It was much colder in this northland than home. It felt cold enough to snow. Fortunately, he was able to find the bus quickly, get his bags aboard and find a seat by the heater and by a window. The window was dirty, streaked with rain and dust that made muddy rivulets across his vision. But he was not looking out. He was looking in, and this time he stared long and hard at his reflection.
The bus started to move at the same time as his thoughts. Glen wondered what his roommate might be like. He was not a person with tons of friends. In fact, through High School he could count his real friends on a single hand. Then again, he could count his real enemies on the other hand so things tended to even out. He was known, but often forgotten, living in the middle of the mass of High School faces.
Glen wondered if his roommate might be a friend. He imagined his roommate would be an acquaintance, on a different class schedule so they rarely interacted but for bedtime. He prayed that his roommate would not be an enemy. He heard about such things. Some kids did everything in their power to drive their roommates away, like turning off the alarm so they missed their early morning class, hiding research notes under the bed where “they must have blown by accident,” making lots of noise late when you have an early class and they don’t, and the like. All this was presumably done with the hope of driving you out so they could have a single room in the second semester. Glen was not sure anyone actually did those sorts of things, but all the same he felt it was prudent to pray that his roommate not be an asshole.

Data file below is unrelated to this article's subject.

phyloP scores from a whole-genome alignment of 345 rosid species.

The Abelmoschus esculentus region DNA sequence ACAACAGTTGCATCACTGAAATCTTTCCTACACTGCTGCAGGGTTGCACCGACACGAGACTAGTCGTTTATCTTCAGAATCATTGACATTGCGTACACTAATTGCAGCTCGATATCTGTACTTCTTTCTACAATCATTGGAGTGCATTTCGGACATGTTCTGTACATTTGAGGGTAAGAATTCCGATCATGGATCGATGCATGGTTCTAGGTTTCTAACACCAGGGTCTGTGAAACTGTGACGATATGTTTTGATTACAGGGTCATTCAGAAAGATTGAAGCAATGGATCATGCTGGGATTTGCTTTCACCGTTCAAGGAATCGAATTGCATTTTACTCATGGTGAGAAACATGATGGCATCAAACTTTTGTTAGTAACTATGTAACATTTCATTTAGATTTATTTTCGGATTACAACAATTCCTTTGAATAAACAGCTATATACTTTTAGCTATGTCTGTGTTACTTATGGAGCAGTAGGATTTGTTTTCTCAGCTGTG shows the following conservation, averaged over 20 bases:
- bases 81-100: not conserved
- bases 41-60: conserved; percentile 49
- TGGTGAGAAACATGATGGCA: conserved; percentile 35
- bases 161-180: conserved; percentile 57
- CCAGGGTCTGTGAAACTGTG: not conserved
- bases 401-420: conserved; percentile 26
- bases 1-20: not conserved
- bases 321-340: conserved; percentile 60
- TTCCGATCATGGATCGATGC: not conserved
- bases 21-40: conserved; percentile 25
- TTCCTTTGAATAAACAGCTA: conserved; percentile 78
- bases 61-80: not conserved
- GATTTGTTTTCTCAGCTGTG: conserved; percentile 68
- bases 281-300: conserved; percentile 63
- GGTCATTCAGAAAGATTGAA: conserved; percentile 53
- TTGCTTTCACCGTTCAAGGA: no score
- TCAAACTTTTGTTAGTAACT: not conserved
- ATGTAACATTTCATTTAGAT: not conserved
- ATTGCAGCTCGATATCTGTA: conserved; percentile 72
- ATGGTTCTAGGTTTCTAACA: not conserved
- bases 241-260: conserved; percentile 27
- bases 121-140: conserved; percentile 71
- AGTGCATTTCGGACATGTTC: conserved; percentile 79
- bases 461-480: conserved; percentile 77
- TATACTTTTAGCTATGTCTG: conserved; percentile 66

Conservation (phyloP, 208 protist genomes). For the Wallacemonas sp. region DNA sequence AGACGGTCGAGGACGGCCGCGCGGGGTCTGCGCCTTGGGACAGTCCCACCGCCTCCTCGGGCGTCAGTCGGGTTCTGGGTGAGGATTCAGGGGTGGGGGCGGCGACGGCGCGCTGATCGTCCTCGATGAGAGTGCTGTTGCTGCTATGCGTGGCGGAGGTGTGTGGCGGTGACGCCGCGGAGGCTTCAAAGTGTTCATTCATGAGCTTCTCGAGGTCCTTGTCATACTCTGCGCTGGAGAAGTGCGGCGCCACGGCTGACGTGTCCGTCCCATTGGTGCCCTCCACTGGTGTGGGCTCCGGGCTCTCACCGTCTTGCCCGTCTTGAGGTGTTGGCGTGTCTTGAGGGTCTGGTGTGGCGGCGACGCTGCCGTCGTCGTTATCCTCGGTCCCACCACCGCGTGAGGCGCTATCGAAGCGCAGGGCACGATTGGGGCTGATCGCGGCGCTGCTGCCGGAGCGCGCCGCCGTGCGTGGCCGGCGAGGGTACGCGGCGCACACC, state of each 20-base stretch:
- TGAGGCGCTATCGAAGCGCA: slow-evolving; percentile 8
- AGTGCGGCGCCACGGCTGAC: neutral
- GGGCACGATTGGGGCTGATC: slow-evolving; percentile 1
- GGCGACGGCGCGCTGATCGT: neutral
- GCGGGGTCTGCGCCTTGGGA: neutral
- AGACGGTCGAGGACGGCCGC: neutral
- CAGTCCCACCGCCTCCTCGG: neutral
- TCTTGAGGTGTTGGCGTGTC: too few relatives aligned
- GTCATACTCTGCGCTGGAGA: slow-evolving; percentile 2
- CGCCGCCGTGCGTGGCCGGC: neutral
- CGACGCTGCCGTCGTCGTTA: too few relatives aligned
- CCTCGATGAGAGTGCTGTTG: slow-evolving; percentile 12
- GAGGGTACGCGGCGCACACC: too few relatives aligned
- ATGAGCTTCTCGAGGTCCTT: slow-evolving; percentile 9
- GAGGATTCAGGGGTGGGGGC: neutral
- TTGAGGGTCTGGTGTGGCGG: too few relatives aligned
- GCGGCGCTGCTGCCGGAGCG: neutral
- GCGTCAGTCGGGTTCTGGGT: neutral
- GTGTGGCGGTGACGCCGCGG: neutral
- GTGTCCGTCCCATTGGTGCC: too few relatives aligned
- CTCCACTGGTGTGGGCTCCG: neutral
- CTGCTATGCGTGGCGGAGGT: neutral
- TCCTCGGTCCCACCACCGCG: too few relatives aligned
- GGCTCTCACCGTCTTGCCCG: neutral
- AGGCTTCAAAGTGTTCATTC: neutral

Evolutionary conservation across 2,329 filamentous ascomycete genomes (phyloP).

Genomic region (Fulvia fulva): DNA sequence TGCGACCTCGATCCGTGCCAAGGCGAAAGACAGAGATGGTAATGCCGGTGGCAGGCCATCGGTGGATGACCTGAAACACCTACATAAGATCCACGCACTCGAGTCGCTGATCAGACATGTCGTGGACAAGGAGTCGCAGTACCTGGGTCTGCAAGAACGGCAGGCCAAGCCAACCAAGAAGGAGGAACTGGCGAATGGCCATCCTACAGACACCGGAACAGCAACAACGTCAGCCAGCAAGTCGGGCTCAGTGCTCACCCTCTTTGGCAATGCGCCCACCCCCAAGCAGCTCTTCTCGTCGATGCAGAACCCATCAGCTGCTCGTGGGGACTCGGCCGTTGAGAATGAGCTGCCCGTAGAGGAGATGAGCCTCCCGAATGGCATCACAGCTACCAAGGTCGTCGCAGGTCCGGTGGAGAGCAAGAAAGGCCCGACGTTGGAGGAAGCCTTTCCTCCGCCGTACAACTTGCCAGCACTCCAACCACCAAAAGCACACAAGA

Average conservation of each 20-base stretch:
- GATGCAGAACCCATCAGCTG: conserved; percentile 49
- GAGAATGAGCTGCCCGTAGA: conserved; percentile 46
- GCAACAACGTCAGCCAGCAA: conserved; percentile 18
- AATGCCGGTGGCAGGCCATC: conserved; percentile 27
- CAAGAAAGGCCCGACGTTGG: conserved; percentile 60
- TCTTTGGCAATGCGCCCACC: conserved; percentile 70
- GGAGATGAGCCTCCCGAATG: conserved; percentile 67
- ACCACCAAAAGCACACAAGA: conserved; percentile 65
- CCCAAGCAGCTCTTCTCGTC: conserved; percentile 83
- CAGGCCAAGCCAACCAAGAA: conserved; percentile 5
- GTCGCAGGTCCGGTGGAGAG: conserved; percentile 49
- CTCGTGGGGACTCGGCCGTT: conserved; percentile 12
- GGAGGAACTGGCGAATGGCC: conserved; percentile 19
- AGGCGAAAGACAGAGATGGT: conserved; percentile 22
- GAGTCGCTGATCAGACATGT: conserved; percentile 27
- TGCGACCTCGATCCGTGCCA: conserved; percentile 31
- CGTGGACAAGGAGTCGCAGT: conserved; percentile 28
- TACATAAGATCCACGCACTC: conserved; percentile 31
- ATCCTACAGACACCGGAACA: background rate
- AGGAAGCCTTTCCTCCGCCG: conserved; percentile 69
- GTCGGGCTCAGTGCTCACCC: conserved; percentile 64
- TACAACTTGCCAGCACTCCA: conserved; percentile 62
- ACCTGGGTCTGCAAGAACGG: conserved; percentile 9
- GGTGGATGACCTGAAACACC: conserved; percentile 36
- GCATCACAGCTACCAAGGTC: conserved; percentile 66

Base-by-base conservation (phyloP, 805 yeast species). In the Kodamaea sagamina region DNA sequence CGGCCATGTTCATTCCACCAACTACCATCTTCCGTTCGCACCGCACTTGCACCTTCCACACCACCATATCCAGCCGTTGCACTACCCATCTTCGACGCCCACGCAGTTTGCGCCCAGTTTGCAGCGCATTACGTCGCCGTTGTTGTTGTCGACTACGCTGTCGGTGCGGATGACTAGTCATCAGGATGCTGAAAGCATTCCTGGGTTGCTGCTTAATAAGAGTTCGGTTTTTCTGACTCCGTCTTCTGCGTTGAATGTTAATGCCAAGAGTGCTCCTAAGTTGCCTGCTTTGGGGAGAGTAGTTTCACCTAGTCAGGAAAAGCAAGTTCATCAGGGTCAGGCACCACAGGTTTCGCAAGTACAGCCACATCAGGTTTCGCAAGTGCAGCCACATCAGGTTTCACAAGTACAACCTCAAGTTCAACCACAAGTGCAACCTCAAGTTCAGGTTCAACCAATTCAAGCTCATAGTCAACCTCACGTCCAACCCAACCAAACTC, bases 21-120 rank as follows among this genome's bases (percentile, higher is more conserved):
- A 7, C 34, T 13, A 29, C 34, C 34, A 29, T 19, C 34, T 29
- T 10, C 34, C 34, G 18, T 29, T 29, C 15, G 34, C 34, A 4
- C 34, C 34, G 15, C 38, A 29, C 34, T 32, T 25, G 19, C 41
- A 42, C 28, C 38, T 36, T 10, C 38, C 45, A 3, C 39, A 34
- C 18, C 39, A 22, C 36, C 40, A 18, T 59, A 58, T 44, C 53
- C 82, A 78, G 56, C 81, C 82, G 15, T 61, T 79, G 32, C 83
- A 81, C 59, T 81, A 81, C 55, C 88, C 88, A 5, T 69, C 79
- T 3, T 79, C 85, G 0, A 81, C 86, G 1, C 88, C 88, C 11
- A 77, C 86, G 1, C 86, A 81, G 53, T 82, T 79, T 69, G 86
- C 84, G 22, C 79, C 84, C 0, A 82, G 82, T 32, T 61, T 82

The bus made several stops in the city, and each time several people got off and the bus driver came back in rubbing his hands harder and harder like the world was getting colder and colder. It began to snow, lightly at first, but Glen saw them get on the highway and that meant they were half-way there.